Mutational analysis and protein profiling predict drug sensitivity in multiple myeloma cell lines
Peer reviewed, Journal article
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Original versionFrontiers in Oncology. 2022, 12:1040730 1-14. 10.3389/fonc.2022.1040730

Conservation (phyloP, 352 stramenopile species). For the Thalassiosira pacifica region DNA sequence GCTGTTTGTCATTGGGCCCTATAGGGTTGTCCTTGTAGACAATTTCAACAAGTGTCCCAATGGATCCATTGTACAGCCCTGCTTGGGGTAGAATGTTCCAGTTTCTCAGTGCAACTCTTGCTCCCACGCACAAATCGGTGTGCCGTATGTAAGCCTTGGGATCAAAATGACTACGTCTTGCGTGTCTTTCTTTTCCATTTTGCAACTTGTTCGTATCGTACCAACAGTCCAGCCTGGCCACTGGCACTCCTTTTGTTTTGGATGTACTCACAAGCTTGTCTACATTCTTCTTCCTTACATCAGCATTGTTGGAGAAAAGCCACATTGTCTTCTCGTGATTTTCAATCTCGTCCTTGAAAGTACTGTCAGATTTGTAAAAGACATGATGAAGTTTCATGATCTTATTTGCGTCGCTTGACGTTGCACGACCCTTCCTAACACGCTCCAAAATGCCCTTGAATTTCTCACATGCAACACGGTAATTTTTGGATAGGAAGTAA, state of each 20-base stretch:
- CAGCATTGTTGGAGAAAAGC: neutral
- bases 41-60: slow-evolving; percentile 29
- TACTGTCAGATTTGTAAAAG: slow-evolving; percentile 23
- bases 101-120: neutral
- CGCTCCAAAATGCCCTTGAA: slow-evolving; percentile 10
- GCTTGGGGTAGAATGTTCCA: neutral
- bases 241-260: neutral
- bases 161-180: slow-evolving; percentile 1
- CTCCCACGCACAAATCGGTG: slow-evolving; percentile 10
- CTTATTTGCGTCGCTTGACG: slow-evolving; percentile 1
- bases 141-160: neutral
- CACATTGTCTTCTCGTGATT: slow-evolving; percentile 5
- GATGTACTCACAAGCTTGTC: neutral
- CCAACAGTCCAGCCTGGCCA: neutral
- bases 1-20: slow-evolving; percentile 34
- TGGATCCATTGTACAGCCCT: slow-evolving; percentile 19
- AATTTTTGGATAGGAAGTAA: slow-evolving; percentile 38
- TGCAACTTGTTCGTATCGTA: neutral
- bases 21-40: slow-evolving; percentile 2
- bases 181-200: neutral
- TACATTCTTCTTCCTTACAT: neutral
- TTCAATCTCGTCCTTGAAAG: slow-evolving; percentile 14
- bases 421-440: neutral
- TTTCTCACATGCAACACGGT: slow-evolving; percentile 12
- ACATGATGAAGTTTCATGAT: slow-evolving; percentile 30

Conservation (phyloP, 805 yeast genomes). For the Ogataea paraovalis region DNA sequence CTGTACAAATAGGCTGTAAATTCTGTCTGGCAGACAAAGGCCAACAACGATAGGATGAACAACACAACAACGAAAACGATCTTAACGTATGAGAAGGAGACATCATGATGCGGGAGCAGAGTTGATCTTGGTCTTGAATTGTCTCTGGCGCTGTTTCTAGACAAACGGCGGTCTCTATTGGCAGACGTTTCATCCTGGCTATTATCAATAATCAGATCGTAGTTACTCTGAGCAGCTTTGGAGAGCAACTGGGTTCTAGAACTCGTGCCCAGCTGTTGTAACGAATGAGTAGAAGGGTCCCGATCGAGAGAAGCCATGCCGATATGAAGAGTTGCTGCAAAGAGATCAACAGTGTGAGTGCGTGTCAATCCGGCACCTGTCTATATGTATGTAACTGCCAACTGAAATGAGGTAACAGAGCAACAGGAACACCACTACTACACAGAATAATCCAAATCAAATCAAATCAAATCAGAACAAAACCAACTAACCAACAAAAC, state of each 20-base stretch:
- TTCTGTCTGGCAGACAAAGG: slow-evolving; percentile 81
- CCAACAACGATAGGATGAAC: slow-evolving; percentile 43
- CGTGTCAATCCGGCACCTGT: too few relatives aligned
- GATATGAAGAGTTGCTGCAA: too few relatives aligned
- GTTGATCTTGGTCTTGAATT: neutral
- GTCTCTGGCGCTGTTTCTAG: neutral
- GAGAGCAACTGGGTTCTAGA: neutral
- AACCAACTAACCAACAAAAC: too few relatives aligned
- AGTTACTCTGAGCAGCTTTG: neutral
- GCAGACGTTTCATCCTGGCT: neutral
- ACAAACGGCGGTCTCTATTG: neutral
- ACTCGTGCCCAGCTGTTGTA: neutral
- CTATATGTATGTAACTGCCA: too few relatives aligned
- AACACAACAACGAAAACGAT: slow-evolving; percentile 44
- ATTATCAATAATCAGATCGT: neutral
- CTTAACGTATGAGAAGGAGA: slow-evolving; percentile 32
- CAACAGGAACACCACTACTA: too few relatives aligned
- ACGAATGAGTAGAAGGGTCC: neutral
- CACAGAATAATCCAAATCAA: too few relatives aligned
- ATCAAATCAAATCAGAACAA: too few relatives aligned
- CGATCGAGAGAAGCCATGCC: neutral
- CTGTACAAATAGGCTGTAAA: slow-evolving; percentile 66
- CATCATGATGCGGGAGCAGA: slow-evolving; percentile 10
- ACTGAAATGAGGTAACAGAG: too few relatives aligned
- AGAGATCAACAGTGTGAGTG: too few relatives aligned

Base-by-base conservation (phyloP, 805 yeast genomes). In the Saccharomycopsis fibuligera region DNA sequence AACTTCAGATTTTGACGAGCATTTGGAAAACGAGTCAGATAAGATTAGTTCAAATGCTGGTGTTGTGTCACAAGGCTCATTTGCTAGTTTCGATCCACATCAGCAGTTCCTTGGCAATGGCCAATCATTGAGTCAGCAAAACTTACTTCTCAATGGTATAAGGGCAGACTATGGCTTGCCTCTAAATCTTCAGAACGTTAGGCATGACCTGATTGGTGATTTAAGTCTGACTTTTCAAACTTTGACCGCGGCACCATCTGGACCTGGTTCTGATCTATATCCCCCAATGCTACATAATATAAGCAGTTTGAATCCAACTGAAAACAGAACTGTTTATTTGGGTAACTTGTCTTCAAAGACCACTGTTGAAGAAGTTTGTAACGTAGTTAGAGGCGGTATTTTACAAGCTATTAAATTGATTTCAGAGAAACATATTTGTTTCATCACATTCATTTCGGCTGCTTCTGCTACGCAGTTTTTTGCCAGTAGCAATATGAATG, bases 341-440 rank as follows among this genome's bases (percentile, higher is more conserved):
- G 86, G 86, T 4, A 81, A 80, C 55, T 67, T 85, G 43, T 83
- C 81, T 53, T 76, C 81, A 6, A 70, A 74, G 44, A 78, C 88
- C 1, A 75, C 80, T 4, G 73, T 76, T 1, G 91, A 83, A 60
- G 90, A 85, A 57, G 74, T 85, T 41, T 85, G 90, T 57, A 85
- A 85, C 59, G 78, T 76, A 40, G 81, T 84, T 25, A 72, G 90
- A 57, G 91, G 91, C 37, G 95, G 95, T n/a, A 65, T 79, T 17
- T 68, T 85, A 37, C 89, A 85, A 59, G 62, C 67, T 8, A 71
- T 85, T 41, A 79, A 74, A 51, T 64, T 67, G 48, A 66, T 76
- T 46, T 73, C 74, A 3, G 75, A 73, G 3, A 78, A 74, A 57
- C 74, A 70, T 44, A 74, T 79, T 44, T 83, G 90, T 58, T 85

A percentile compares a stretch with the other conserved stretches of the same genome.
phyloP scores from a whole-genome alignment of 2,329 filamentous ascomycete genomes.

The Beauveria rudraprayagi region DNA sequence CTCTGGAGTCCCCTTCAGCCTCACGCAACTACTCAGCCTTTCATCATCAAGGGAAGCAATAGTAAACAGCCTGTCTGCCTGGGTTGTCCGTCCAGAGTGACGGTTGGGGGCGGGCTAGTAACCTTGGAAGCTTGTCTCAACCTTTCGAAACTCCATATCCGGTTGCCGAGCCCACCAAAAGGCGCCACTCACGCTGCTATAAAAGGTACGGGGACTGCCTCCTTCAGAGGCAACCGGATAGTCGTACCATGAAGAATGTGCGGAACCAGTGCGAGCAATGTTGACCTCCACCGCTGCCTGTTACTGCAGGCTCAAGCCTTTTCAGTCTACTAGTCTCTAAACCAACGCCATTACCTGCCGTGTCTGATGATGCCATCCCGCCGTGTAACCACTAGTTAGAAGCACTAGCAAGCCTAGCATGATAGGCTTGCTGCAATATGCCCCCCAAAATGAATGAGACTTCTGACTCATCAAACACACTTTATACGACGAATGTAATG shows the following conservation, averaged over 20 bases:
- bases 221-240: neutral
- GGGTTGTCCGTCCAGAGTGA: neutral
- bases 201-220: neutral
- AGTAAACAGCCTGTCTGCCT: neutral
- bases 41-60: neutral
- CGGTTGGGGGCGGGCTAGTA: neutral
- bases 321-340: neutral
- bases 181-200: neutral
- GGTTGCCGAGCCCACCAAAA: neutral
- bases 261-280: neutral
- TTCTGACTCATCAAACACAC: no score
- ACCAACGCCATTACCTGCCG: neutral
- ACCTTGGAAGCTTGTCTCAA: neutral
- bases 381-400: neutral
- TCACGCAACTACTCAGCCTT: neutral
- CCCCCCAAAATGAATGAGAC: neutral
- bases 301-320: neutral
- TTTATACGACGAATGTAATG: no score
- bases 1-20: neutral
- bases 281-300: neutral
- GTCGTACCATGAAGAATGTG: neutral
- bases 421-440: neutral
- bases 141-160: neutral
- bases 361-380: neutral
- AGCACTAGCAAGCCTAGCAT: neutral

Introduction: Multiple myeloma (MM) is a heterogeneous disease where cancer-driver mutations and aberrant signaling may lead to disease progression and drug resistance. Drug responses vary greatly, and there is an unmet need for biomarkers that can guide precision cancer medicine in this disease. Methods: To identify potential predictors of drug sensitivity, we applied integrated data from drug sensitivity screening, mutational analysis and functional signaling pathway profiling in 9 cell line models of MM. We studied the sensitivity to 33 targeted drugs and their association with the mutational status of cancer-driver genes and activity level of signaling proteins. Results: We found that sensitivity to mitogen-activated protein kinase kinase 1 (MEK1) and phosphatidylinositol-3 kinase (PI3K) inhibitors correlated with mutations in NRAS/KRAS, and PI3K family genes, respectively. Phosphorylation status of MEK1 and protein kinase B (AKT) correlated with sensitivity to MEK and PI3K inhibition, respectively. In addition, we found that enhanced phosphorylation of proteins, including Tank-binding kinase 1 (TBK1), as well as high expression of B cell lymphoma 2 (Bcl-2), correlated with low sensitivity to MEK inhibitors. Discussion: Taken together, this study shows that mutational status and signaling protein profiling might be used in further studies to predict drug sensitivities and identify resistance markers in MM.